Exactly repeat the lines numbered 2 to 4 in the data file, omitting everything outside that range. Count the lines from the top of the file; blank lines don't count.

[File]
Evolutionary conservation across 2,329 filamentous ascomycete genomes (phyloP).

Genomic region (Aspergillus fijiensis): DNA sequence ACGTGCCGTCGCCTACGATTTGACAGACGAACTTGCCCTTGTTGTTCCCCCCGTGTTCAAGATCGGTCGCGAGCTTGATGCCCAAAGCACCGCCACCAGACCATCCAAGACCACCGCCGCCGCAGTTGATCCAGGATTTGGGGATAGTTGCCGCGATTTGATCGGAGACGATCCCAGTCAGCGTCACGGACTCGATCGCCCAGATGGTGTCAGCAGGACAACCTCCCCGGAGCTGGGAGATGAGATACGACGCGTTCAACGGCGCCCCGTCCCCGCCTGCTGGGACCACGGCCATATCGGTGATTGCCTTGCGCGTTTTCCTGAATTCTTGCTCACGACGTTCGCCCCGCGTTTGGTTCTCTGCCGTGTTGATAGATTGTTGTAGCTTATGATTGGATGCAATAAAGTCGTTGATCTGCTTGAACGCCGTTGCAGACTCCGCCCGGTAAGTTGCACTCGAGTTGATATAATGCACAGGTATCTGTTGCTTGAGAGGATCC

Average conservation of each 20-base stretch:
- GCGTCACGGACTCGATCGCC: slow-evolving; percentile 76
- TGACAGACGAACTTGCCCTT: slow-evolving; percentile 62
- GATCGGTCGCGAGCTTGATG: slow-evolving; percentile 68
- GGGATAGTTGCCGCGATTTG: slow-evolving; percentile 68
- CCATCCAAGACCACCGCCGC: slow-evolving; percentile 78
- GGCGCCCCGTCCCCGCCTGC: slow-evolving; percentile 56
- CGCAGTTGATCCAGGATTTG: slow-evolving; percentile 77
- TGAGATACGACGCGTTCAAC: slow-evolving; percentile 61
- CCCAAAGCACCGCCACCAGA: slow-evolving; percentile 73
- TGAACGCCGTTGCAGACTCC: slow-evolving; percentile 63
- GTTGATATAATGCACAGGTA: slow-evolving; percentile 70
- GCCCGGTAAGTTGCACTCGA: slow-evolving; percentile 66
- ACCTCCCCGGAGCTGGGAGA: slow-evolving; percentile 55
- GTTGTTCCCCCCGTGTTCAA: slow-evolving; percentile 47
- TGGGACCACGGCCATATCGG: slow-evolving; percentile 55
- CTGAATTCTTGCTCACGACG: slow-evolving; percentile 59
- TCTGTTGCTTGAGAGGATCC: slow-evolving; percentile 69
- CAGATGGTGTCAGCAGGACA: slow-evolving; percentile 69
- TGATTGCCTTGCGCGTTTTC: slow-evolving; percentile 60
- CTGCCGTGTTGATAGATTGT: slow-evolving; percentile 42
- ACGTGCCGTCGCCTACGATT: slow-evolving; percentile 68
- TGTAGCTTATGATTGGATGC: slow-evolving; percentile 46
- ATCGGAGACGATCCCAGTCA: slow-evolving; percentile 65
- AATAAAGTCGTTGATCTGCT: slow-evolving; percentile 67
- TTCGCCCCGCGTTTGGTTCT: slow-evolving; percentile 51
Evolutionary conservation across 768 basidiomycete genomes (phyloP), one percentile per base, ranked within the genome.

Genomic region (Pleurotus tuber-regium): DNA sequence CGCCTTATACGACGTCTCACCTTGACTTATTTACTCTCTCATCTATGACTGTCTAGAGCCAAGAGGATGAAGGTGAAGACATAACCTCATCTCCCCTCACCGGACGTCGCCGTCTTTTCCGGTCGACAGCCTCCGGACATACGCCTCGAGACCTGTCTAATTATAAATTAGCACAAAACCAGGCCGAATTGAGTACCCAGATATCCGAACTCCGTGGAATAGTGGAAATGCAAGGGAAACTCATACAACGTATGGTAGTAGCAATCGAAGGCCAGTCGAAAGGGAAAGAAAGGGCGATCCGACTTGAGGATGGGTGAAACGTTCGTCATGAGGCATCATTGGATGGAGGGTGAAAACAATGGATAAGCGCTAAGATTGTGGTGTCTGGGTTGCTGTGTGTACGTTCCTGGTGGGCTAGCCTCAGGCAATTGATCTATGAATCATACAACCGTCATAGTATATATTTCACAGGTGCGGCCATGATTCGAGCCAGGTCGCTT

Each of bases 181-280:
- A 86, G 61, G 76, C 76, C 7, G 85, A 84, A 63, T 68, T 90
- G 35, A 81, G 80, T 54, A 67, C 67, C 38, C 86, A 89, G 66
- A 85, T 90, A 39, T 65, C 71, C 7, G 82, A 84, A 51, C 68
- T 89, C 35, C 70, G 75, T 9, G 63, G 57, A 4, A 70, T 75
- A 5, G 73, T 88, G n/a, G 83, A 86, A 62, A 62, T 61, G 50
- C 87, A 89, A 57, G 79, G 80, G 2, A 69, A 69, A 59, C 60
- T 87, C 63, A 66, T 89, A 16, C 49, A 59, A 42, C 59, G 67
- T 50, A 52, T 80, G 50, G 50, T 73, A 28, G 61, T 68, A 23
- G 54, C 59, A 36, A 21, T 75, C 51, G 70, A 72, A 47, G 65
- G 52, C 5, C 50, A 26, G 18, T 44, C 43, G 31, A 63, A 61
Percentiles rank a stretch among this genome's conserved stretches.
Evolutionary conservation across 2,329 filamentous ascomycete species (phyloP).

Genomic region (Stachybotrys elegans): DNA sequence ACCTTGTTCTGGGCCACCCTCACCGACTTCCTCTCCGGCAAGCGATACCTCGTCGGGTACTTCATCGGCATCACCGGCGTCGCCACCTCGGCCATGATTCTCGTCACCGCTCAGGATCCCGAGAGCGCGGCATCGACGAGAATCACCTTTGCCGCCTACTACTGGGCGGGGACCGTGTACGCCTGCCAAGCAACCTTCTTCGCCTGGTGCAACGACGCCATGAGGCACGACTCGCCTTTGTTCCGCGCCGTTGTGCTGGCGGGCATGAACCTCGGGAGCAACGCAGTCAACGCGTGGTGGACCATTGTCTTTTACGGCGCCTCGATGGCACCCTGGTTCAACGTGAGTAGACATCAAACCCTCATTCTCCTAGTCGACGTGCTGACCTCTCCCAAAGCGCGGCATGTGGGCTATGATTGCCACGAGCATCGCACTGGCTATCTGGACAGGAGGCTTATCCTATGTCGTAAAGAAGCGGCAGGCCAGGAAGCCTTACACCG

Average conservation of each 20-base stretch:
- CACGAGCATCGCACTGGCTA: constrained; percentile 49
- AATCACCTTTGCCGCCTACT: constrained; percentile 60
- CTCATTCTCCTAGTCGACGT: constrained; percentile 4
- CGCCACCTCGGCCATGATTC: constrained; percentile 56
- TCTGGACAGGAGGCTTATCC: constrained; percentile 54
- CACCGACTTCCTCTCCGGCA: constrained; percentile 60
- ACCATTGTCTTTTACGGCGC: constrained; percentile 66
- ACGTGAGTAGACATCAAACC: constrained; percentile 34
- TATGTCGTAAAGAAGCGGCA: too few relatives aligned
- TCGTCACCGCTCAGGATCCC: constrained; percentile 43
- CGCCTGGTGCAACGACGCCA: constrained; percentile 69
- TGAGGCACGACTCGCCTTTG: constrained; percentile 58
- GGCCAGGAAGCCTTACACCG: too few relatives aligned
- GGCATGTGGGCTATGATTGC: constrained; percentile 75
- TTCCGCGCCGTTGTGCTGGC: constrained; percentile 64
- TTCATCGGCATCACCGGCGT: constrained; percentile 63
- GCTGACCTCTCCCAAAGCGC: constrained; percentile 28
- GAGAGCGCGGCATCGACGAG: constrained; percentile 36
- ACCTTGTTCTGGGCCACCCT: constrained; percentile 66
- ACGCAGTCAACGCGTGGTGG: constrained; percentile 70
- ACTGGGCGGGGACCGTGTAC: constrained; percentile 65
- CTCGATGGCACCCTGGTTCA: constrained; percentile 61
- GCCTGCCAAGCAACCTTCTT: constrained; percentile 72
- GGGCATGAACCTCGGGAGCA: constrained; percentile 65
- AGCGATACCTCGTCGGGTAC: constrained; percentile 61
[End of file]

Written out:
Genomic region (Aspergillus fijiensis): DNA sequence ACGTGCCGTCGCCTACGATTTGACAGACGAACTTGCCCTTGTTGTTCCCCCCGTGTTCAAGATCGGTCGCGAGCTTGATGCCCAAAGCACCGCCACCAGACCATCCAAGACCACCGCCGCCGCAGTTGATCCAGGATTTGGGGATAGTTGCCGCGATTTGATCGGAGACGATCCCAGTCAGCGTCACGGACTCGATCGCCCAGATGGTGTCAGCAGGACAACCTCCCCGGAGCTGGGAGATGAGATACGACGCGTTCAACGGCGCCCCGTCCCCGCCTGCTGGGACCACGGCCATATCGGTGATTGCCTTGCGCGTTTTCCTGAATTCTTGCTCACGACGTTCGCCCCGCGTTTGGTTCTCTGCCGTGTTGATAGATTGTTGTAGCTTATGATTGGATGCAATAAAGTCGTTGATCTGCTTGAACGCCGTTGCAGACTCCGCCCGGTAAGTTGCACTCGAGTTGATATAATGCACAGGTATCTGTTGCTTGAGAGGATCC

Average conservation of each 20-base stretch:
- GCGTCACGGACTCGATCGCC: slow-evolving; percentile 76